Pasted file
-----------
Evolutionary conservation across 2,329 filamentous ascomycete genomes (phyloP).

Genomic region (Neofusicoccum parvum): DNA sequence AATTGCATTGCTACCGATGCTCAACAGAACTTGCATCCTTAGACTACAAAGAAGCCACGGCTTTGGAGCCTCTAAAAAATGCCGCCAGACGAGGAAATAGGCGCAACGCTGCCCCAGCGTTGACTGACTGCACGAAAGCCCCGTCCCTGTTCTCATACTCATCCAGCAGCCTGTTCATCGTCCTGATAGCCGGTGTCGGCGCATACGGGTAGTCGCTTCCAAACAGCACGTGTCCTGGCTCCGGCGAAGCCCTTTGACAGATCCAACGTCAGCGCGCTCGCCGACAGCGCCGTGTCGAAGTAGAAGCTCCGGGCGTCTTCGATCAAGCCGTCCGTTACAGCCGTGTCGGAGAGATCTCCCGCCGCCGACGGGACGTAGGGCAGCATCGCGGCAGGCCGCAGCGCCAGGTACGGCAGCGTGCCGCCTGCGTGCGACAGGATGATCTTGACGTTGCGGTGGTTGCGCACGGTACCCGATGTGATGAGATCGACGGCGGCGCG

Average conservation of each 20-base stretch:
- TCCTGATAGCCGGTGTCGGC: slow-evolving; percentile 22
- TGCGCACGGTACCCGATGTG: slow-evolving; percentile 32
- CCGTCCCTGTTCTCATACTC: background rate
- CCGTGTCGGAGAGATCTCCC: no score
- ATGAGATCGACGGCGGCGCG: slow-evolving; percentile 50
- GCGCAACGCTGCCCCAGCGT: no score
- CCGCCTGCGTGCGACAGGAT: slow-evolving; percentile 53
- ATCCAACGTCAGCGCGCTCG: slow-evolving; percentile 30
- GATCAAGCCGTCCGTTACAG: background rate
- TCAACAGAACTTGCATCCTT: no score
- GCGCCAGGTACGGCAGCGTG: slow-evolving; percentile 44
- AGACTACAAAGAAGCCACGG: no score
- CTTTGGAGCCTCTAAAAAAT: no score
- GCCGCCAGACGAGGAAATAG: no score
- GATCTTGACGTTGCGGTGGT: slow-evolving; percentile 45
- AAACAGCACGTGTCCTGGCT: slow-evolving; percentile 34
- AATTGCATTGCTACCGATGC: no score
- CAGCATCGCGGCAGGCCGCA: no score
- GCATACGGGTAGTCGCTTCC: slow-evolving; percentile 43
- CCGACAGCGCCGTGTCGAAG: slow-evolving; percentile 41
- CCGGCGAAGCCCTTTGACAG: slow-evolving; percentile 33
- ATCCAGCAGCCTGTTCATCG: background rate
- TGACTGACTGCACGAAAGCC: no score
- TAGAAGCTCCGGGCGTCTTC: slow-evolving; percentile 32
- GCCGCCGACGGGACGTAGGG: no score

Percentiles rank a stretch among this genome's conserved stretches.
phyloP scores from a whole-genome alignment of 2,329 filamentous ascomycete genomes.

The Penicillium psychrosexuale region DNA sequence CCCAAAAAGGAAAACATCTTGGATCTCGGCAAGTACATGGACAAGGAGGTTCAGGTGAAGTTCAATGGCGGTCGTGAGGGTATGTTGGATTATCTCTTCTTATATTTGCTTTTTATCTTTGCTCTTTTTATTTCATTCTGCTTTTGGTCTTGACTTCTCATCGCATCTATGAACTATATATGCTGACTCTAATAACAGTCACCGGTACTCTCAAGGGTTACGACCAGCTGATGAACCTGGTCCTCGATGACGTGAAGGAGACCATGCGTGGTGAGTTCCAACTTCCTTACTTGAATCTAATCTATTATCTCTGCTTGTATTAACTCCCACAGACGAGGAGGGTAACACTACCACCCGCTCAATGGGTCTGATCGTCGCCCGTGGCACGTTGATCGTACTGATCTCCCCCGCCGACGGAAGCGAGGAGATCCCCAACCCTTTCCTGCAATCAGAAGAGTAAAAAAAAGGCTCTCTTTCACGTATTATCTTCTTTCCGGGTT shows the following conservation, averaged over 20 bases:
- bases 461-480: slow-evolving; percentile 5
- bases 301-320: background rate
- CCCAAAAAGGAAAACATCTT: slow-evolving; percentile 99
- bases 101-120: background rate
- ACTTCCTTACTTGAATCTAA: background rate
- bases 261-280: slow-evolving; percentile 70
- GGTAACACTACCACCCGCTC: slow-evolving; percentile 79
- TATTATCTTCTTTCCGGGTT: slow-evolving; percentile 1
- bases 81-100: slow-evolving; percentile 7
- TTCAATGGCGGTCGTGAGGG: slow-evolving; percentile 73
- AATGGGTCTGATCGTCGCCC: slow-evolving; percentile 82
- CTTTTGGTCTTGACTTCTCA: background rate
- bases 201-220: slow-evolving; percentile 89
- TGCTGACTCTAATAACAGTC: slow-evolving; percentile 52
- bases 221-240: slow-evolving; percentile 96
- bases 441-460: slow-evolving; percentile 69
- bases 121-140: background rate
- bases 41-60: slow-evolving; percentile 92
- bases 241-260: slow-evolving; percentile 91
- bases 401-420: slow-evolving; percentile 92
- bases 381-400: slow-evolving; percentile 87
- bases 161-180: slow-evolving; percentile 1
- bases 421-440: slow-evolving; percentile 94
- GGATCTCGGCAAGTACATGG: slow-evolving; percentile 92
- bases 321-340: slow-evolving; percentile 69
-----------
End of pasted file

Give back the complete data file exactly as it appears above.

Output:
Evolutionary conservation across 2,329 filamentous ascomycete genomes (phyloP).

Genomic region (Neofusicoccum parvum): DNA sequence AATTGCATTGCTACCGATGCTCAACAGAACTTGCATCCTTAGACTACAAAGAAGCCACGGCTTTGGAGCCTCTAAAAAATGCCGCCAGACGAGGAAATAGGCGCAACGCTGCCCCAGCGTTGACTGACTGCACGAAAGCCCCGTCCCTGTTCTCATACTCATCCAGCAGCCTGTTCATCGTCCTGATAGCCGGTGTCGGCGCATACGGGTAGTCGCTTCCAAACAGCACGTGTCCTGGCTCCGGCGAAGCCCTTTGACAGATCCAACGTCAGCGCGCTCGCCGACAGCGCCGTGTCGAAGTAGAAGCTCCGGGCGTCTTCGATCAAGCCGTCCGTTACAGCCGTGTCGGAGAGATCTCCCGCCGCCGACGGGACGTAGGGCAGCATCGCGGCAGGCCGCAGCGCCAGGTACGGCAGCGTGCCGCCTGCGTGCGACAGGATGATCTTGACGTTGCGGTGGTTGCGCACGGTACCCGATGTGATGAGATCGACGGCGGCGCG

Average conservation of each 20-base stretch:
- TCCTGATAGCCGGTGTCGGC: slow-evolving; percentile 22
- TGCGCACGGTACCCGATGTG: slow-evolving; percentile 32
- CCGTCCCTGTTCTCATACTC: background rate
- CCGTGTCGGAGAGATCTCCC: no score
- ATGAGATCGACGGCGGCGCG: slow-evolving; percentile 50
- GCGCAACGCTGCCCCAGCGT: no score
- CCGCCTGCGTGCGACAGGAT: slow-evolving; percentile 53
- ATCCAACGTCAGCGCGCTCG: slow-evolving; percentile 30
- GATCAAGCCGTCCGTTACAG: background rate
- TCAACAGAACTTGCATCCTT: no score
- GCGCCAGGTACGGCAGCGTG: slow-evolving; percentile 44
- AGACTACAAAGAAGCCACGG: no score
- CTTTGGAGCCTCTAAAAAAT: no score
- GCCGCCAGACGAGGAAATAG: no score
- GATCTTGACGTTGCGGTGGT: slow-evolving; percentile 45
- AAACAGCACGTGTCCTGGCT: slow-evolving; percentile 34
- AATTGCATTGCTACCGATGC: no score
- CAGCATCGCGGCAGGCCGCA: no score
- GCATACGGGTAGTCGCTTCC: slow-evolving; percentile 43
- CCGACAGCGCCGTGTCGAAG: slow-evolving; percentile 41
- CCGGCGAAGCCCTTTGACAG: slow-evolving; percentile 33
- ATCCAGCAGCCTGTTCATCG: background rate
- TGACTGACTGCACGAAAGCC: no score
- TAGAAGCTCCGGGCGTCTTC: slow-evolving; percentile 32
- GCCGCCGACGGGACGTAGGG: no score

Percentiles rank a stretch among this genome's conserved stretches.
phyloP scores from a whole-genome alignment of 2,329 filamentous ascomycete genomes.

The Penicillium psychrosexuale region DNA sequence CCCAAAAAGGAAAACATCTTGGATCTCGGCAAGTACATGGACAAGGAGGTTCAGGTGAAGTTCAATGGCGGTCGTGAGGGTATGTTGGATTATCTCTTCTTATATTTGCTTTTTATCTTTGCTCTTTTTATTTCATTCTGCTTTTGGTCTTGACTTCTCATCGCATCTATGAACTATATATGCTGACTCTAATAACAGTCACCGGTACTCTCAAGGGTTACGACCAGCTGATGAACCTGGTCCTCGATGACGTGAAGGAGACCATGCGTGGTGAGTTCCAACTTCCTTACTTGAATCTAATCTATTATCTCTGCTTGTATTAACTCCCACAGACGAGGAGGGTAACACTACCACCCGCTCAATGGGTCTGATCGTCGCCCGTGGCACGTTGATCGTACTGATCTCCCCCGCCGACGGAAGCGAGGAGATCCCCAACCCTTTCCTGCAATCAGAAGAGTAAAAAAAAGGCTCTCTTTCACGTATTATCTTCTTTCCGGGTT shows the following conservation, averaged over 20 bases:
- bases 461-480: slow-evolving; percentile 5
- bases 301-320: background rate
- CCCAAAAAGGAAAACATCTT: slow-evolving; percentile 99
- bases 101-120: background rate
- ACTTCCTTACTTGAATCTAA: background rate
- bases 261-280: slow-evolving; percentile 70
- GGTAACACTACCACCCGCTC: slow-evolving; percentile 79
- TATTATCTTCTTTCCGGGTT: slow-evolving; percentile 1
- bases 81-100: slow-evolving; percentile 7
- TTCAATGGCGGTCGTGAGGG: slow-evolving; percentile 73
- AATGGGTCTGATCGTCGCCC: slow-evolving; percentile 82
- CTTTTGGTCTTGACTTCTCA: background rate
- bases 201-220: slow-evolving; percentile 89
- TGCTGACTCTAATAACAGTC: slow-evolving; percentile 52
- bases 221-240: slow-evolving; percentile 96
- bases 441-460: slow-evolving; percentile 69
- bases 121-140: background rate
- bases 41-60: slow-evolving; percentile 92
- bases 241-260: slow-evolving; percentile 91
- bases 401-420: slow-evolving; percentile 92
- bases 381-400: slow-evolving; percentile 87
- bases 161-180: slow-evolving; percentile 1
- bases 421-440: slow-evolving; percentile 94
- GGATCTCGGCAAGTACATGG: slow-evolving; percentile 92
- bases 321-340: slow-evolving; percentile 69